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IELTS Writing Task 2 Errors - Don't Commit Them! - Article

Updated: Feb 17, 2023

In order to prevent the occurrence of common writing errors, it is imperative to be cognizant of the most apparent ones. Further information on these mistakes can be found below.

1) Not reading instructions carefully.

It is essential to read the instructions of a IELTS Writing task 2 carefully so that you can understand the question and identify the requirements for the essay. By reading the instructions, you will be able to determine what kind of essay you need to write and what information should be included in it. Furthermore, if you fail to read the instructions, you may miss out on important details and this could result in a lower score on the test.

Some IELTS Writing task 2 questions ask for your opinion, while others ask for a general discussion of the topic. It is important to understand what type of essay you need to write and what information should be included in it. Failing to understand the task requirements can lead to a loss of marks as you may not address all the parts of the question relevantly.

IELTS Writing task 2 essays typically require a minimum of 250 words. It is important to meet this requirement as short answers can lose marks. On the other hand, writing too much can also be a problem as there are no extra marks for long answers.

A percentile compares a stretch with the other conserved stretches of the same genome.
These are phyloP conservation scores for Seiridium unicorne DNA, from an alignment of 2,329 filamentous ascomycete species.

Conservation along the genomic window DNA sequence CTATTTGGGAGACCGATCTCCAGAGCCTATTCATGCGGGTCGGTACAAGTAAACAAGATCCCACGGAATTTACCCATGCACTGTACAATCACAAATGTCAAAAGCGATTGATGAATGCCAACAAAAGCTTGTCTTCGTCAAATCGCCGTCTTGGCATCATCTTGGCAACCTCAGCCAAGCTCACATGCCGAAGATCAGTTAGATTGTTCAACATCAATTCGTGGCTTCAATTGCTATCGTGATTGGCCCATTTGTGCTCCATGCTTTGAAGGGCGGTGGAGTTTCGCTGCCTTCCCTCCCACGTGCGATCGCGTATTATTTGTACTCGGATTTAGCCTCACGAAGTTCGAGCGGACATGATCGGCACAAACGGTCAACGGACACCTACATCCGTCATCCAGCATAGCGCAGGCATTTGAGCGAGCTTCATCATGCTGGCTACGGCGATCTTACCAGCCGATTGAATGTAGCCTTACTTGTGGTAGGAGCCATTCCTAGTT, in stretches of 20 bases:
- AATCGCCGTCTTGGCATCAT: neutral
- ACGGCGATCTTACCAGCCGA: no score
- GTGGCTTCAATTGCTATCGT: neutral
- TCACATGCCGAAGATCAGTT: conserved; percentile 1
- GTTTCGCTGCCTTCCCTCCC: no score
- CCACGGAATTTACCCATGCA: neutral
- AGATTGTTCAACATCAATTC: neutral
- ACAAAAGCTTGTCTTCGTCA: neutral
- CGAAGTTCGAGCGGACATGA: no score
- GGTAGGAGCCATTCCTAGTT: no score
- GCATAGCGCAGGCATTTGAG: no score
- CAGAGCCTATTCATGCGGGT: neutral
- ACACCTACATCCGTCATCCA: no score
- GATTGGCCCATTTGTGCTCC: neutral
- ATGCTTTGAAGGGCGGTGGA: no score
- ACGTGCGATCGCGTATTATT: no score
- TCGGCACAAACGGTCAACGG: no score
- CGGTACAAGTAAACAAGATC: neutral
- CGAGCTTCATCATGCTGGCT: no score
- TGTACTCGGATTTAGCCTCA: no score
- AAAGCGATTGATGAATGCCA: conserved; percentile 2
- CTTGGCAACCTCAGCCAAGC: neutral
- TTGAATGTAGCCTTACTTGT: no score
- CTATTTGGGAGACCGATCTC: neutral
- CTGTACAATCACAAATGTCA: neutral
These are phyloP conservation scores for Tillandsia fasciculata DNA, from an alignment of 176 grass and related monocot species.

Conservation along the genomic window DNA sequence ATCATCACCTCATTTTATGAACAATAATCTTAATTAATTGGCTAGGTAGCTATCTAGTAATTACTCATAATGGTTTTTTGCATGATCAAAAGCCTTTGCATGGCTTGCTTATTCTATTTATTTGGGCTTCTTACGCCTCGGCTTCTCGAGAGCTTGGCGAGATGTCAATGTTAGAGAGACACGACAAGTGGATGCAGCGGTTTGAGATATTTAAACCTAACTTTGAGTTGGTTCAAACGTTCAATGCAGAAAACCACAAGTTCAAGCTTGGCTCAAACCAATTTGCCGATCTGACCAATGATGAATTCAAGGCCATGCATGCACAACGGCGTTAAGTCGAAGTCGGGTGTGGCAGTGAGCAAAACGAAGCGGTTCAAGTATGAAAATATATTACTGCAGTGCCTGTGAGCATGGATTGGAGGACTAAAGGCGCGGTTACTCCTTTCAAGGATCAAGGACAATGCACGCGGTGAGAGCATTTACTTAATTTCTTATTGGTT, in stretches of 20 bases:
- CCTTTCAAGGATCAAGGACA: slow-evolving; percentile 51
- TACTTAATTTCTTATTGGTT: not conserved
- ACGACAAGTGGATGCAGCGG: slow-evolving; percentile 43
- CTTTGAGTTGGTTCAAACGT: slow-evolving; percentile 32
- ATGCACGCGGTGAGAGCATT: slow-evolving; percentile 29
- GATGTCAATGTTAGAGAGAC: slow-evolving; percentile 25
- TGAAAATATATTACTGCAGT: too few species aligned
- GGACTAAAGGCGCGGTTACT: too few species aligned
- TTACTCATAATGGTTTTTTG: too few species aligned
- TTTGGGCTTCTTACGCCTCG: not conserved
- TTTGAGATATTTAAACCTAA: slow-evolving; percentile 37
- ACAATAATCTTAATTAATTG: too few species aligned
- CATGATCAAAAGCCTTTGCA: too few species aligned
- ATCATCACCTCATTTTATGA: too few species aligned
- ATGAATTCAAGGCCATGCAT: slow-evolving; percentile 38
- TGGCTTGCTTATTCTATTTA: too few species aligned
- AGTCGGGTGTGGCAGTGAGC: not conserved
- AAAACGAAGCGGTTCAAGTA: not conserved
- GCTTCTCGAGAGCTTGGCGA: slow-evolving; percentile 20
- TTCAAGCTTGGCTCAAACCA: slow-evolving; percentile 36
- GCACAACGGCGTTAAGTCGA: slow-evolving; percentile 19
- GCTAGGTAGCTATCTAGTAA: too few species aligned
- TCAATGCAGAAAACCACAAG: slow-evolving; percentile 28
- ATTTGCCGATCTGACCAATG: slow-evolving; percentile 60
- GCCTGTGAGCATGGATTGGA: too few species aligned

2) Failing to plan or structure your essay beforehand.

Planning and structuring your essay is an important step in the IELTS Writing task 2. Without a plan or structure, your essay may lack clarity, focus, and consistency. Planning your ideas and arguments before you start writing will help you organize your thoughts and keep on track with your essay's argument.

Additionally, having a clear structure for your essay will make it easier for the examiner to follow your line of reasoning and understand your ideas. A well-structured essay will also help you to stay focused on the task and avoid going off topic, which can result in a lower score.

3) Not including enough examples.

It is important to include enough examples when writing for the IELTS writing task 2 because they can provide evidence to support arguments and help to illustrate an idea or point. By including enough examples, the essay will be more persuasive and convincing. Examples also help to explain and break down an idea or point, making it easier for the reader to understand. Examples can also provide an insight into the writer’s understanding of the topic. Finally, including enough examples within the essay helps to add depth to the essay.

The number of examples included in an IELTS Writing Task 2 essay depends on the number of main points being discussed. Generally, one or two examples per main point is appropriate.

Having a clear, specific, and well-explained example can be more effective than having multiple examples that are not well-developed. The goal is to provide adequate evidence to support your argument and to illustrate and explain your ideas in a clear and understandable manner.